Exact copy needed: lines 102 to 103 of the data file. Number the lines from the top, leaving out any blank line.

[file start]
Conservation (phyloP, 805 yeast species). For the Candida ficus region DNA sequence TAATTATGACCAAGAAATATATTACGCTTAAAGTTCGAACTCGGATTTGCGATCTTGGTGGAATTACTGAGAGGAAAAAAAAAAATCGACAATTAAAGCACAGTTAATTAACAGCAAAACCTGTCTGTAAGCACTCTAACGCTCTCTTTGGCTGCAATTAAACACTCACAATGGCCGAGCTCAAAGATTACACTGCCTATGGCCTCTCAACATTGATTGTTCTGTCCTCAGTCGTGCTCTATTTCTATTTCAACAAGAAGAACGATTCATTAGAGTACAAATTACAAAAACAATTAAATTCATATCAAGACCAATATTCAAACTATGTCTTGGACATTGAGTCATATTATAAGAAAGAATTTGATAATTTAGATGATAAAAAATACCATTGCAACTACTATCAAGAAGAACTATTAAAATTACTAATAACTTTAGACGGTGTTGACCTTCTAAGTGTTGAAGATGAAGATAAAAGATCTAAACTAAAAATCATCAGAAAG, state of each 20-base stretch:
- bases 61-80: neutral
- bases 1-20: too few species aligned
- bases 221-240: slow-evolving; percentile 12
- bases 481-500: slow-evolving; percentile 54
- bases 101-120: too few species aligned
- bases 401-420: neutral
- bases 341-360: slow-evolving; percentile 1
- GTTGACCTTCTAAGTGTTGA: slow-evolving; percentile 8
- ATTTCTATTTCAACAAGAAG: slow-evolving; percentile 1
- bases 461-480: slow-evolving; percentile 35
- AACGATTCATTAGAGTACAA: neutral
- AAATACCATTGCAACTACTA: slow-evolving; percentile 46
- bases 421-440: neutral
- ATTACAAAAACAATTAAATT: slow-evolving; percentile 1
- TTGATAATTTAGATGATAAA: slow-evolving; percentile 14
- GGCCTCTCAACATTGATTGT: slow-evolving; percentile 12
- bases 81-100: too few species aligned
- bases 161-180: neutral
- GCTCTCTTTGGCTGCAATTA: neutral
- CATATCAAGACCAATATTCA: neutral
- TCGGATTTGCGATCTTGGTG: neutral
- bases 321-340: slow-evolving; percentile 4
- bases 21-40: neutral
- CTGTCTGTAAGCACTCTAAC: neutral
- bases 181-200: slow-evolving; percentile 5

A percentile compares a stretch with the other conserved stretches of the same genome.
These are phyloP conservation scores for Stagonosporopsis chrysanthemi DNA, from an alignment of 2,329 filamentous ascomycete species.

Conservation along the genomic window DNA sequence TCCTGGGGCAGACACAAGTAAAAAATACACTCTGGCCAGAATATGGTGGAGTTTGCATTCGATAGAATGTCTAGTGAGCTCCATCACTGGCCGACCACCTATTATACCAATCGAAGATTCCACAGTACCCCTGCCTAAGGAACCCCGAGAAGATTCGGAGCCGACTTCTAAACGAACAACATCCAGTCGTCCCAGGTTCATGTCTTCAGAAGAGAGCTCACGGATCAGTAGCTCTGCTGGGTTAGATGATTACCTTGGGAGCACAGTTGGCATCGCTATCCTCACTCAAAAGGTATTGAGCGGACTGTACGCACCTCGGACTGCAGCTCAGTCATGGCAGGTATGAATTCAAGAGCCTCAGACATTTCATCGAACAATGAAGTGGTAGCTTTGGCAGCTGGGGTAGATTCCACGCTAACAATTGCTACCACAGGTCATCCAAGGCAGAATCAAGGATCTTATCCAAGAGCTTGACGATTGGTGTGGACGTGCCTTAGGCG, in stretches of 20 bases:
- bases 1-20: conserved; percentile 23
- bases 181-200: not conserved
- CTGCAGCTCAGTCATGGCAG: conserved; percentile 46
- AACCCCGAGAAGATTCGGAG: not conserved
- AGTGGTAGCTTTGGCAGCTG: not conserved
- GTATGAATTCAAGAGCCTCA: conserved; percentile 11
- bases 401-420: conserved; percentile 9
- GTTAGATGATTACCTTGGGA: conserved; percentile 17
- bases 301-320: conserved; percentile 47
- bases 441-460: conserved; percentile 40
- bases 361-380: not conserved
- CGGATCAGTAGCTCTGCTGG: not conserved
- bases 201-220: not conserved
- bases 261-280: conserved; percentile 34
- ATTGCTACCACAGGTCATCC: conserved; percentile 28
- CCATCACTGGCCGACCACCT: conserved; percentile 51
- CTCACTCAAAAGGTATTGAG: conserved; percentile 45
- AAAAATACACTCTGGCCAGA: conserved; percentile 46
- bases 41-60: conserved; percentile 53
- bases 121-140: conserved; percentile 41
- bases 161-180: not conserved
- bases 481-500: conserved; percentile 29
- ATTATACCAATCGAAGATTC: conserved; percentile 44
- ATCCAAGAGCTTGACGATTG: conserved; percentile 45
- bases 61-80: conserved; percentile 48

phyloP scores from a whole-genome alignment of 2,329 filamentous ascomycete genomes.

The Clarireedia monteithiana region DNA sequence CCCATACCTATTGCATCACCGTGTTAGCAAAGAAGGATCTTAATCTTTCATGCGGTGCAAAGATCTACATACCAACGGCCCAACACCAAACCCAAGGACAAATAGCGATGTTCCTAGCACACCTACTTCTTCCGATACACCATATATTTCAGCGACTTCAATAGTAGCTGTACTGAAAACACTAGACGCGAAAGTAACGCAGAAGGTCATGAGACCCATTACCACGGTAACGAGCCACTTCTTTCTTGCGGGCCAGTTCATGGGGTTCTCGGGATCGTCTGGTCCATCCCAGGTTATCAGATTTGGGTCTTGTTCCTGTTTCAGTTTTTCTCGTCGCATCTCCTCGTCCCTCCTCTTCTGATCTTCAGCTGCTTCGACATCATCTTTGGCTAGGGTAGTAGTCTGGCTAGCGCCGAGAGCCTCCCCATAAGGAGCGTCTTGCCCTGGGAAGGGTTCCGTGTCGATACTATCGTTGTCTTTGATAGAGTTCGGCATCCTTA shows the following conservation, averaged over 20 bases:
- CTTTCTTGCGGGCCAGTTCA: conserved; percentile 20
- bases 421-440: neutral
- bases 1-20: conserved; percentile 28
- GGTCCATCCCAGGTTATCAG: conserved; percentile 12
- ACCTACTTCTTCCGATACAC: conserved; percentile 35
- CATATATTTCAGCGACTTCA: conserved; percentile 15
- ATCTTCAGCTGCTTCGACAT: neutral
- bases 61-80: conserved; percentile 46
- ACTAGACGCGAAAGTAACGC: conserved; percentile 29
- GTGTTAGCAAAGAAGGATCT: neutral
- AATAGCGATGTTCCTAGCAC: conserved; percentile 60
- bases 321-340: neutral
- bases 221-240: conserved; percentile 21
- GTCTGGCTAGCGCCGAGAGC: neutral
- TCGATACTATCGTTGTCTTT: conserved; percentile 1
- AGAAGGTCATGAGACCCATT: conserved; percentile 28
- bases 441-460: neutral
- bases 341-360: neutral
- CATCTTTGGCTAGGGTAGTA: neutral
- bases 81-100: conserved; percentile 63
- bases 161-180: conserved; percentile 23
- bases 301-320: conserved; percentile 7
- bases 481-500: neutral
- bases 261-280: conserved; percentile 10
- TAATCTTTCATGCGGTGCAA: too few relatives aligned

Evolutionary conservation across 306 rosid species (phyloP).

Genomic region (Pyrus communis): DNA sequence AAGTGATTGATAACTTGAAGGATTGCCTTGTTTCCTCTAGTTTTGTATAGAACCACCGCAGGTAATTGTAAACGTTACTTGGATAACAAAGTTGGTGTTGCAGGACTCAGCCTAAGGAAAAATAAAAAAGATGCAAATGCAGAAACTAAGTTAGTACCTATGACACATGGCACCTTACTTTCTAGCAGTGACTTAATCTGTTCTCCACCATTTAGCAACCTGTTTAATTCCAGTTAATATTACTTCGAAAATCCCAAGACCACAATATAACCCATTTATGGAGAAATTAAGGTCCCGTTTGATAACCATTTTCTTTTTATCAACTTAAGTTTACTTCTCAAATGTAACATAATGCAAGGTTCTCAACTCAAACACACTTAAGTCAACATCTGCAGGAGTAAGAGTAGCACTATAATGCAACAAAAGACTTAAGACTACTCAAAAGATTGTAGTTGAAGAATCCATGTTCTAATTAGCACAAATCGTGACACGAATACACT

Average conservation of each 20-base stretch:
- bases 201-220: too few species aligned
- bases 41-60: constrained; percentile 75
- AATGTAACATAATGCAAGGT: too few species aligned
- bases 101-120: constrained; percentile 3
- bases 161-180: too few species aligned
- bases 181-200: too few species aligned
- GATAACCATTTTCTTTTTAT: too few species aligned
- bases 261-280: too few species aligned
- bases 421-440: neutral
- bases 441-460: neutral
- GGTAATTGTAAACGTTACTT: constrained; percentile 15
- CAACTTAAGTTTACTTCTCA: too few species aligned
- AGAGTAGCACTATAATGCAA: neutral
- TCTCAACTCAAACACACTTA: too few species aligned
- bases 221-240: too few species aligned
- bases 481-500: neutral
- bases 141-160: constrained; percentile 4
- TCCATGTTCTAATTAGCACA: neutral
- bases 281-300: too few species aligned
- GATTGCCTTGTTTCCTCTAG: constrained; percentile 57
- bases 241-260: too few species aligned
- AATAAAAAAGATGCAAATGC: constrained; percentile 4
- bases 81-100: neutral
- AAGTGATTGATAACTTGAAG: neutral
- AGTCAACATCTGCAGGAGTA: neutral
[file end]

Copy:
- TCCATGTTCTAATTAGCACA: neutral
- bases 281-300: too few species aligned